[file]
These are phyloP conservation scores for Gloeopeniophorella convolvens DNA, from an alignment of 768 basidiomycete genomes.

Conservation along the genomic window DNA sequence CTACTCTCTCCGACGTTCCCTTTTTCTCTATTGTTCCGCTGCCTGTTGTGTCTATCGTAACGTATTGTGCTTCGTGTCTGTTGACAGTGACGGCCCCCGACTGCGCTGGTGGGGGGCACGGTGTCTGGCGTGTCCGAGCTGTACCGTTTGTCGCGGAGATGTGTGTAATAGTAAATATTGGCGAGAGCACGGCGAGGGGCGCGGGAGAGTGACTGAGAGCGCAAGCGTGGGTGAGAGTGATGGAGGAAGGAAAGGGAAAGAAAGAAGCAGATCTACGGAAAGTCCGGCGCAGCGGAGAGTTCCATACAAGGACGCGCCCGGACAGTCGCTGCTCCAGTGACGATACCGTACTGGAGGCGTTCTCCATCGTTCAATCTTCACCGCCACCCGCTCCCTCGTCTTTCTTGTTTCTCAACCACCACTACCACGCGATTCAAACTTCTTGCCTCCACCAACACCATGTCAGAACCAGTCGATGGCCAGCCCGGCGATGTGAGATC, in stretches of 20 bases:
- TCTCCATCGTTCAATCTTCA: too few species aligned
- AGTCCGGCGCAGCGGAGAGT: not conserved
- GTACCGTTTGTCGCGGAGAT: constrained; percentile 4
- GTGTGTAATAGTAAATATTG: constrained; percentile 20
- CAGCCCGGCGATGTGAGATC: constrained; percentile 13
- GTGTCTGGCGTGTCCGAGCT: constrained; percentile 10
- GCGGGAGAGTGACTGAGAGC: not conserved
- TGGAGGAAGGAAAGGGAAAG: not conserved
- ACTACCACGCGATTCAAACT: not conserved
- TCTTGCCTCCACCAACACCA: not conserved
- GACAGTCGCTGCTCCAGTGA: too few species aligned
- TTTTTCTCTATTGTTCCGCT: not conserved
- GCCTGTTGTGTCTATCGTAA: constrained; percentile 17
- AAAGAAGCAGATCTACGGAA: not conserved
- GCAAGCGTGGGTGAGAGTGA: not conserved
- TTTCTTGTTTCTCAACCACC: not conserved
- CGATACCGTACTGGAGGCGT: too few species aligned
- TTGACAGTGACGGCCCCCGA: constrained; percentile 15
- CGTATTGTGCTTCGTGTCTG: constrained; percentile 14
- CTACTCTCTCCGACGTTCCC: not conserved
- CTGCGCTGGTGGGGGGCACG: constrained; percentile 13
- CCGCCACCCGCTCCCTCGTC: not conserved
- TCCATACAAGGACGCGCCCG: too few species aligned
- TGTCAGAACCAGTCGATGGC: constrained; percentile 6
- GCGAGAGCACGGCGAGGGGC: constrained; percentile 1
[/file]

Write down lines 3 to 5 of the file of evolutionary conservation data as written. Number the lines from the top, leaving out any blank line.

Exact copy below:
- TCTCCATCGTTCAATCTTCA: too few species aligned
- AGTCCGGCGCAGCGGAGAGT: not conserved
- GTACCGTTTGTCGCGGAGAT: constrained; percentile 4